The national HIV prevention program Ready, Set PrEP now allows enrollees to have their pre-exposure prophylaxis meds delivered by mail. The PrEP tablets can be delivered to a location of their choice, such as a home or nearby pharmacy.
More than 32,000 pharmacies participate in the program, according to a blog post on HIV.gov. The mail-order option is especially important to people who don’t have a regular health care provider or don’t live near one. As the blog post explains:
The option of having PrEP delivered to a preferred location is not only convenient for participants, but it also allows Federally Qualified Health Centers (FQHCs) and Indian Health Service (IHS) facilities, Tribal Health Programs, and Urban Indian Organizations to provide “one stop shopping” for potential enrollees. They can now get tested, receive their PrEP prescription and get the prescription sent via mail in one visit by enrolling with a health care provider’s assistance through GetYourPrEP.com or the call center by calling 855-447-8410.
Ready, Set, PrEP makes the daily HIV prevention meds available at no charge. Enrollees must lack prescription drug coverage, be HIV negative and have a prescription for PrEP. To find a provider and see whether PrEP is right for you, visit GetYourPrEP.com.
#ReadySetPrEP enrollees: Getting your #PrEP medication has never been easier! With the expanded mail order option, you can have your PrEP medication sent to your home or other location (in participating states).— HIV.gov (@HIVGov) January 25, 2021
Learn more: https://t.co/GAy97X9m6u pic.twitter.com/Ca6JwZy0KK
The Department of Health and Human Services oversees the national PrEP program. As POZ reported last summer, pharmacies at Walmart stores, Sam’s Clubs and Albertsons Companies are donating their dispensing services to people in the federal HIV prevention program.
Did you know that as of this year, health insurers are required to cover PrEP without out-of-pocket expenses such as co-payments or deductibles? For more, read “Why More Health Insurers Will Soon Cover PrEP for HIV Prevention.”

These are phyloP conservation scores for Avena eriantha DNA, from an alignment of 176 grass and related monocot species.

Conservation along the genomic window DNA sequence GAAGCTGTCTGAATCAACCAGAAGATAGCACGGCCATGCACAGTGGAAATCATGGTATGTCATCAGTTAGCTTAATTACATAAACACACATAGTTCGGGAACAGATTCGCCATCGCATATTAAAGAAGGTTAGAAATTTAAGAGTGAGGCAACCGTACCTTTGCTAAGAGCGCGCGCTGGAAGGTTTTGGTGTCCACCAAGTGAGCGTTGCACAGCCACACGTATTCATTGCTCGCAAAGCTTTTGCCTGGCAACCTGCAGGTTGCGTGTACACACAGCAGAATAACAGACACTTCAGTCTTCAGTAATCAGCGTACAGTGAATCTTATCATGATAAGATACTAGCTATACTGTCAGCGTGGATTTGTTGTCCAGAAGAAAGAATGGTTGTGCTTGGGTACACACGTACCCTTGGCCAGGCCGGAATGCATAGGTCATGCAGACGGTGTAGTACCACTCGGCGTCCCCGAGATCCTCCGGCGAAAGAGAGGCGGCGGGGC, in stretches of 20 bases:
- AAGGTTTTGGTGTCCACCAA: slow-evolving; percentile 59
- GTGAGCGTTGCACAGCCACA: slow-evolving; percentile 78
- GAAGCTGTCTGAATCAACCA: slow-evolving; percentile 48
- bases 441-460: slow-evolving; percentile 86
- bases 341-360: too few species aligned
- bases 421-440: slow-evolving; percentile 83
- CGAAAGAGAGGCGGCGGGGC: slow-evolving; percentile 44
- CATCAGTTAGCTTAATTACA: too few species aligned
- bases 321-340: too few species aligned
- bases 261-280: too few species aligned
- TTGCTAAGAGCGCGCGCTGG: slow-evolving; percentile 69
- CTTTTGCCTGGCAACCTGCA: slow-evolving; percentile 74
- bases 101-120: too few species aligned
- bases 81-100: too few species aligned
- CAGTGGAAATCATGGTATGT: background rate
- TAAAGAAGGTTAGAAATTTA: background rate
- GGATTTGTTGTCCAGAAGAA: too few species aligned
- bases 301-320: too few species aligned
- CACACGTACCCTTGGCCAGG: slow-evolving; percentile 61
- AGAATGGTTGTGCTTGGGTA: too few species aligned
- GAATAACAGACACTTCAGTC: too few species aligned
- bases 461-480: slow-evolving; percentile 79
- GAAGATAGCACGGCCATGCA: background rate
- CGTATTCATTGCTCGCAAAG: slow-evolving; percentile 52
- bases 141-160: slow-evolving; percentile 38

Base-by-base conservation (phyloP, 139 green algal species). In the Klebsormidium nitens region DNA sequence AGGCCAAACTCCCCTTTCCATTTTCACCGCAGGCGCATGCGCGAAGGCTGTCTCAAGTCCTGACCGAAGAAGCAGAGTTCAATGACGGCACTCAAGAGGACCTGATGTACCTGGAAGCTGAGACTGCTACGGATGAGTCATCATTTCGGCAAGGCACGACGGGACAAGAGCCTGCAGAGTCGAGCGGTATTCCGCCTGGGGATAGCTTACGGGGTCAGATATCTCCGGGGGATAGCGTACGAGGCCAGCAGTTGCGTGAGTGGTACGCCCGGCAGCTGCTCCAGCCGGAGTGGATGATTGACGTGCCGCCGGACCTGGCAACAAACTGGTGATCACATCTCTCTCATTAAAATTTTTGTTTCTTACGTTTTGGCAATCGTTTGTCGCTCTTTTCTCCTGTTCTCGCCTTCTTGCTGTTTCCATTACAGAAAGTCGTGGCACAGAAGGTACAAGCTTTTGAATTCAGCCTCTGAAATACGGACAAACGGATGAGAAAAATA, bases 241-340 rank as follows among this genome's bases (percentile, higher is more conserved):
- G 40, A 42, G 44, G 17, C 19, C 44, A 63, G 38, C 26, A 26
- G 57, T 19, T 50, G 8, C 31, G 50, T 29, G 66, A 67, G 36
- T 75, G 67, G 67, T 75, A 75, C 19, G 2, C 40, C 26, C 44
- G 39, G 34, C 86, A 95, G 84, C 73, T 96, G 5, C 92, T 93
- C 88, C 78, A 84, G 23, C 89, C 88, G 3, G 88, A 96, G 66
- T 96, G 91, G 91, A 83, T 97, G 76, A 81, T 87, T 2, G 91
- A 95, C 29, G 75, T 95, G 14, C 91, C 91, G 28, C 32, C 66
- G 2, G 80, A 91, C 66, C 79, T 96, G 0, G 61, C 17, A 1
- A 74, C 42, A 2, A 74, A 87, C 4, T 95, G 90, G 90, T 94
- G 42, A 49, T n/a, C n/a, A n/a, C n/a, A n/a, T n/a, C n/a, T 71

In the United States, PrEP is available as the daily tablets Truvada and Descovy; both are manufactured by Gilead Sciences and consist of two meds. A generic version of Truvada became available in fall 2020. To learn more, see “What’s the Difference Between Truvada and Descovy for PrEP?” and “Prevention: Generic Truvada.” For more general information, see the POZ Basics on HIV Prevention.
Over one million people in the U.S. could benefit from PrEP medication, but only a small fraction are being prescribed PrEP.— CDC HIV/AIDS (@CDC_HIVAIDS) January 25, 2021
Health care providers, do your patients know they may qualify for free PrEP medication through #ReadySetPrEP? https://t.co/BaEOnvTdJ9 pic.twitter.com/IiarO3NGur
Scientists estimate PrEP to be about 99% effective among men who have sex with men and 88% to 90% effective among heterosexual men and women (though researchers believe the latter number is likely higher). For more details, see “How Well Do U=U and PrEP Work? The CDC Updates Its Answers.”
The Ready, Set PrEP program is a cornerstone of a national initiative Ending the HIV Epidemic: A Plan for America. Launched in 2019, it’s a 10-year federal plan to lower new HIV rates 75% by 2025 and 90% by 2030. This would amount to fewer than 3,000 HIV cases a year.
To learn more about the Ending the HIV Epidemic initiative, read an overview at HIV.gov and visit the official webpage at HRSA.org. For a related POZ article, see “Plans to End the HIV Epidemic at Home and Abroad.”